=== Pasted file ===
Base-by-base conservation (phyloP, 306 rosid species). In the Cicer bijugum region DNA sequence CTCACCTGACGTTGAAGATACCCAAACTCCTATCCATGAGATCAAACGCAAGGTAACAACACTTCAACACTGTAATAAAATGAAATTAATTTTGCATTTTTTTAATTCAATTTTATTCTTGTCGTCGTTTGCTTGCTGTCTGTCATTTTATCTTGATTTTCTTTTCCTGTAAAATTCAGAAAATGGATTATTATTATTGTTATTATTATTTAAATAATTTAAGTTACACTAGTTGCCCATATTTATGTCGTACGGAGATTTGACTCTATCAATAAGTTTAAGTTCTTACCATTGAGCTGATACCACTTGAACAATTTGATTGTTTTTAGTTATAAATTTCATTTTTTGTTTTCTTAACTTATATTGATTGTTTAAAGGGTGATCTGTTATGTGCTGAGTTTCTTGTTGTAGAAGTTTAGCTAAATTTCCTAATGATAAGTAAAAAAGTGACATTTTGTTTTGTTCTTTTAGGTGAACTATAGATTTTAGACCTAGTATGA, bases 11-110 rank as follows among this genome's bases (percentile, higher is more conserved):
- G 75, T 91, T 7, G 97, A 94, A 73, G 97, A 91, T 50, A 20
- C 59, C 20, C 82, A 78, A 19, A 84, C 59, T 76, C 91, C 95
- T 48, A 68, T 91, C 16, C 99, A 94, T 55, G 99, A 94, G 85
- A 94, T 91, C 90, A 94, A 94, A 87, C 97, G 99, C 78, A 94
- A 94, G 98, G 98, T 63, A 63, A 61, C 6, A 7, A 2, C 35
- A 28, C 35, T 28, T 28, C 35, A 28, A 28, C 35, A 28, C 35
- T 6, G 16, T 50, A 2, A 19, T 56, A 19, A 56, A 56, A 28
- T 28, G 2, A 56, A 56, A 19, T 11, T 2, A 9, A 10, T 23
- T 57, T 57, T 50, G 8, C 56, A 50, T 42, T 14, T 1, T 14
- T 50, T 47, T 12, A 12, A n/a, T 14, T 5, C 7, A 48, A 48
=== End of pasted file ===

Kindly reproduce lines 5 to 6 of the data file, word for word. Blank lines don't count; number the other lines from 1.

- A 94, T 91, C 90, A 94, A 94, A 87, C 97, G 99, C 78, A 94
- A 94, G 98, G 98, T 63, A 63, A 61, C 6, A 7, A 2, C 35